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'Index on Censorship' and Wikileaks

Index on Censorship | 09.02.2011 14:52 | Repression

Index on Censorship is troubled by the uncomfortably close relationship between one of Wikileak's paid correspondents and the dictatorial regime of Belarus, where the cables are likely to be used to persecute political opponents of President-for-Life Lukashenko, who recently "won" a discredited reelection bid by the simple strategy of imprisoning all opposition candidates.

It has been reported that an “accredited” journalist for Wikileaks, Israel Shamir, met with Uladzimri Makei, the Head of the Presidential administration in Belarus. Subsequently, it was reported in the Belarus Telegraf that a state newspaper would be publishing documents about the Belarusian opposition.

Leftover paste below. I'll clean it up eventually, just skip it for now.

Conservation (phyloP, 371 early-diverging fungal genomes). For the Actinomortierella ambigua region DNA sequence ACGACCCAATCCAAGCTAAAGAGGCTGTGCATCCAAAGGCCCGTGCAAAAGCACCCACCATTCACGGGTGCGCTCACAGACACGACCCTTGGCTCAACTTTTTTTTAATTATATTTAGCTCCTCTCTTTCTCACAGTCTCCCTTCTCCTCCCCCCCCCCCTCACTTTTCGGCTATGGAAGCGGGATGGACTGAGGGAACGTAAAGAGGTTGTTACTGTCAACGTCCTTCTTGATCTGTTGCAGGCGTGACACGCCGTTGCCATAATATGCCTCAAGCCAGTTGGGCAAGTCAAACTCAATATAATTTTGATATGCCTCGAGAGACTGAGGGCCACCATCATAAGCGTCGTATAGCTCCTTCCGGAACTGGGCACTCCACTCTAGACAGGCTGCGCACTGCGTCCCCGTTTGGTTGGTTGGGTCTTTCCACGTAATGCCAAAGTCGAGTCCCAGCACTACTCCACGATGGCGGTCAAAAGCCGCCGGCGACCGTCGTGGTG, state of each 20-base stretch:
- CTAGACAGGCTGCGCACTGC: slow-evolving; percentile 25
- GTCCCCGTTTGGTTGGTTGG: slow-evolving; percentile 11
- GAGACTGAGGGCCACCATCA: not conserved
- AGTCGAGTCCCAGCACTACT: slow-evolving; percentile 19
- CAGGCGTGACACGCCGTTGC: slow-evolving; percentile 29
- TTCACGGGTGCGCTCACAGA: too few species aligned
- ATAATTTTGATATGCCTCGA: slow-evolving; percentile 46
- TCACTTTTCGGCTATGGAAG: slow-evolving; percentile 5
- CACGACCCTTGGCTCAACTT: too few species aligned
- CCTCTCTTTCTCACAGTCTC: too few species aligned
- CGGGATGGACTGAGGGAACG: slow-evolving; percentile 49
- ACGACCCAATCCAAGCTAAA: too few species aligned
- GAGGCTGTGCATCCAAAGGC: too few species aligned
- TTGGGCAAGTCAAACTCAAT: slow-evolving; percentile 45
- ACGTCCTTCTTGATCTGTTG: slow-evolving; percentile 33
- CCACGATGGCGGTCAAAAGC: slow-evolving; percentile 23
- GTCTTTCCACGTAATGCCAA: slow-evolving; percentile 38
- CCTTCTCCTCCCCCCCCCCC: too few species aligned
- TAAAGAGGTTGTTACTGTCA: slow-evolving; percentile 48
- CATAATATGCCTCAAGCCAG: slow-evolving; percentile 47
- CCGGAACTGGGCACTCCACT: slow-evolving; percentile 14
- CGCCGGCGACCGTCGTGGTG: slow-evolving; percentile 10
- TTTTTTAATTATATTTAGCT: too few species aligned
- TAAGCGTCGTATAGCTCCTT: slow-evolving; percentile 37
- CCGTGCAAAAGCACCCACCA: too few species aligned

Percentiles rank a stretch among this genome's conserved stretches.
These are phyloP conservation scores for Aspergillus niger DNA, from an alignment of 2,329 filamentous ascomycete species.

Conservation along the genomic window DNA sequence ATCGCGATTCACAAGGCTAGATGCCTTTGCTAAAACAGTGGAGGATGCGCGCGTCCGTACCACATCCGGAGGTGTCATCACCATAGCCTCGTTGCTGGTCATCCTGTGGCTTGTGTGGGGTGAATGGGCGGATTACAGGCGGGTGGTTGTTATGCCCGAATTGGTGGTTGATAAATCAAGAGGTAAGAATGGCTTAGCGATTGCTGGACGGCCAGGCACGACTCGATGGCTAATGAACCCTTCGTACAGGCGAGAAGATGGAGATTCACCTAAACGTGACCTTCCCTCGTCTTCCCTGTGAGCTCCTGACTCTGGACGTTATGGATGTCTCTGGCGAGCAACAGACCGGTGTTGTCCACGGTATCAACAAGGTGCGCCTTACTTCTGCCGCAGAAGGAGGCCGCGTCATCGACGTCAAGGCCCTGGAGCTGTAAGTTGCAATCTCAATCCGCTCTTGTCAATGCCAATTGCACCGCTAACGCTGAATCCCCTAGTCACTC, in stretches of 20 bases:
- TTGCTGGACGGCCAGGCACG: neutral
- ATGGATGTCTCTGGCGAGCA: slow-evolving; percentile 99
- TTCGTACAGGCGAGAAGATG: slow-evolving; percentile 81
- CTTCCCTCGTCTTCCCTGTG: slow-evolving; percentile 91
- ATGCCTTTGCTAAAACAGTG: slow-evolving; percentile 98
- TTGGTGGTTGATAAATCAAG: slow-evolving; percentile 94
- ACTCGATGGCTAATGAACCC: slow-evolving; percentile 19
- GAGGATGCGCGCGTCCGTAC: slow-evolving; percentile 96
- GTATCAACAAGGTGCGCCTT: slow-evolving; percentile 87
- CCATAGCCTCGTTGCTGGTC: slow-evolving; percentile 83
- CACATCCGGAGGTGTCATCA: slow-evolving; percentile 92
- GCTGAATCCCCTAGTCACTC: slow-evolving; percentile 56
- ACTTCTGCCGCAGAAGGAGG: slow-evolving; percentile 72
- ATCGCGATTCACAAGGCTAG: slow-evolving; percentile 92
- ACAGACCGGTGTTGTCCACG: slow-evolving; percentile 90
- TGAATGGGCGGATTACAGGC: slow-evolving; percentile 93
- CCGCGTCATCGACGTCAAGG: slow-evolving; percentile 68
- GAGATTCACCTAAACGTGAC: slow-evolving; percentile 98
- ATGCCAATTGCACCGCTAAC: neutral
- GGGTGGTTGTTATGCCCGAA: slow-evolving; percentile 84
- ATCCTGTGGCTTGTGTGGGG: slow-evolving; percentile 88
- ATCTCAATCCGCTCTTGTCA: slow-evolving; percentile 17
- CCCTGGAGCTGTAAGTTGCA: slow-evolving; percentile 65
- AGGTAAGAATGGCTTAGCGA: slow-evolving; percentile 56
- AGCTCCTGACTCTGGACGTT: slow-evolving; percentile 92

Wikileaks has always maintained it takes care to ensure that names of political activists are redacted from cables before publication on its website. Index on Censorship is concerned that some of the Wikileaks cables relating to Belarus that have not appeared on the main Wikileaks website are now in the public domain.

There are various “commercial crimes” in Belarus that make it a criminal offence to run an unregistered organisation. In turn, many NGOs are prohibited from registering their organisations. This places a lot of civil society in Belarus in a legal grey area which can mean political activists, who cannot register, are placed in breach of the law for accepting foreign funding. It is rumoured in Belarus that many of the Wikileaks cables outline foreign support for opposition groups. Our worry is that this information could be used to prosecute some of the political prisoners currently held by the KGB.

Index on Censorship